Open the Family Tree and look at the individuals shown to you in the traditional or landscape view. (FamilySearch is in the process of updated the traditional view to a new landscape view. You might see the older traditional view or the new landscape view). Examine your ancestors as shown in the family tree. Depending on when your ancestors joined the Church, you may have many generations of family members or very few. Become familiar with the families and your relation to them. Look at any photographs, read any stories and examine any documents you find in the FamilySearch Memories section. If you notice that you have any photos, stories or documents that are not already in the Family Tree Memories section, you should add them so they can be shared with members of your family. Go back, looking and examining the data for each family. Choose a family line you are interested in and go back to the first person in that line who joined the Church. For example, if your great-grandfather joined the Church, then go back one more generation to your great-great-grandfather. If you or your parents joined the Church, your search is over quickly.

Step Two: 
Examine the details page of each ancestor. Look carefully at the details shown. Ask yourself if the information is complete and accurate. Check birthdates, marriage dates and other events. Make sure all of the information makes sense. Was a child born before the mother? How old were the parents when they got married? Look to see if FamilySearch has suggested any record hints. If so, look at the records and make sure the hints apply to your ancestor. Attach the records to your ancestors. In doing this, you may find that there are family member listed in the documents who are not in the Family Tree. When you add them to the Family Tree, you should automatically search to see if there are duplicates already in the Family Tree. If there are duplicates, then merge the duplicates before reserving any names for Temple work. If your ancestral line on the Family Tree is very short, you should add sources to all of the people showing. You will very likely find additional people who are not listed.

Step Three:
View one of your ancestors in the Descendancy View. You can expand this view to see up to four generations at a time. Click through these lines and check the icons that are visible on the right. Add sources where they are suggested. Look for families that have only one or two children and verify that they really did have only these few children. Add any family members you find and search for duplicates. My experience is that with some effort, you will very likely find families that need additional research. Search for records for these families and you will find additional family members who need Temple ordinances. See my videos, Researching, How do I do it?  and Researching In-depth on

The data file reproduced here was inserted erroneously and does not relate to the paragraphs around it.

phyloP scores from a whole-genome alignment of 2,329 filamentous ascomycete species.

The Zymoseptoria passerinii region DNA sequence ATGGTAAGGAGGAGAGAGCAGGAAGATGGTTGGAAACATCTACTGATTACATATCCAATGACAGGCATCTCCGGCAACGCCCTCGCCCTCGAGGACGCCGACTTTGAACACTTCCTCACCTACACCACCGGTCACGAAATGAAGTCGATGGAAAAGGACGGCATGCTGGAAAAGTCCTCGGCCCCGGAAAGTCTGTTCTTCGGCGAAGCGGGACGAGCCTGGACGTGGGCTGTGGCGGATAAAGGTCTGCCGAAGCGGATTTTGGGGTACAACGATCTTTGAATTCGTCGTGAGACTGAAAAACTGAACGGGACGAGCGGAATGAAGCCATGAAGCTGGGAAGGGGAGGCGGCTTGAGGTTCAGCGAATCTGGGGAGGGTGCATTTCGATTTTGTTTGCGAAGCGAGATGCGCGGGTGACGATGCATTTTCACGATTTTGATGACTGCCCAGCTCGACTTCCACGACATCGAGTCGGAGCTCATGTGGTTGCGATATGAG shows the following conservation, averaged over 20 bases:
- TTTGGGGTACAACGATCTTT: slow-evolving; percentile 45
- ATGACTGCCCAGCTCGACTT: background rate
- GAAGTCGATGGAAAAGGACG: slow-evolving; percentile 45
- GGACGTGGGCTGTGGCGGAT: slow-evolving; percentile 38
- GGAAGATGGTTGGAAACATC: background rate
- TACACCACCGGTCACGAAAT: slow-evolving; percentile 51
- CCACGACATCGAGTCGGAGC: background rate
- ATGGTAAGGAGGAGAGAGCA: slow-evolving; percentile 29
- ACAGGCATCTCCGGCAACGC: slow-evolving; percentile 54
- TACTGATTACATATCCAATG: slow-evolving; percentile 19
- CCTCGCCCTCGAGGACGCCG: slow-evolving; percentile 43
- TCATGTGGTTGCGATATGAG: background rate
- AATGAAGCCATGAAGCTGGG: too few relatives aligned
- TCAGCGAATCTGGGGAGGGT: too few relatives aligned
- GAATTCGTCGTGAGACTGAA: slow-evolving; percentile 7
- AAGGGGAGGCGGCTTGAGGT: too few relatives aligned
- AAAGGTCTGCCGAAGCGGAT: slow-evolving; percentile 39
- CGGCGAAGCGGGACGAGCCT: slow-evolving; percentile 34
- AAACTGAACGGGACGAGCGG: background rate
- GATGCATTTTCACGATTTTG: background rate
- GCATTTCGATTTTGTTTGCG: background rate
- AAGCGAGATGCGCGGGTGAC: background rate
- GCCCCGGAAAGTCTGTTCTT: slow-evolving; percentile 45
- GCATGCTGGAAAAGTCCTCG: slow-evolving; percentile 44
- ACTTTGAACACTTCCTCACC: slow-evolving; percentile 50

Step Four:
Continue to add sources to all of the people in your ancestry and their descendants on the Family Tree. Adding sources is the best and most efficient way to find relatives who are not already in the Family Tree.

Step Five:
If you find someone who needs Temple ordinances, make sure there are no duplicates of that person already in the Family Tree. It is possible that someone added in a duplicate and already did the ordinances. Check the Find Duplicates link on the individual's Detail Page, but also take a minute to search for the person using the Find link. Merge any duplicates you find. If the person still needs ordinances, reserve them immediately, even if you want to do more research before taking them to the Temple. If you add them to Family Tree, anyone working in the program can reserve their names. It is essentially first come - first served. Once you are satisfied, print the Family Ordinance Request Form and take that with you to the Temple to do the ordinances or share the ordinances with others in your family. See Sharing Ordinances with the Temple, Family, and Friends


  1. One can not access the temple policies on who one can do temple work for until s/he signs into with the LDS membership username and password

    1. Good Point! I assume that you are already in the program if you want to submit names for the Temple. Perhaps that isn't a valid assumption. :-)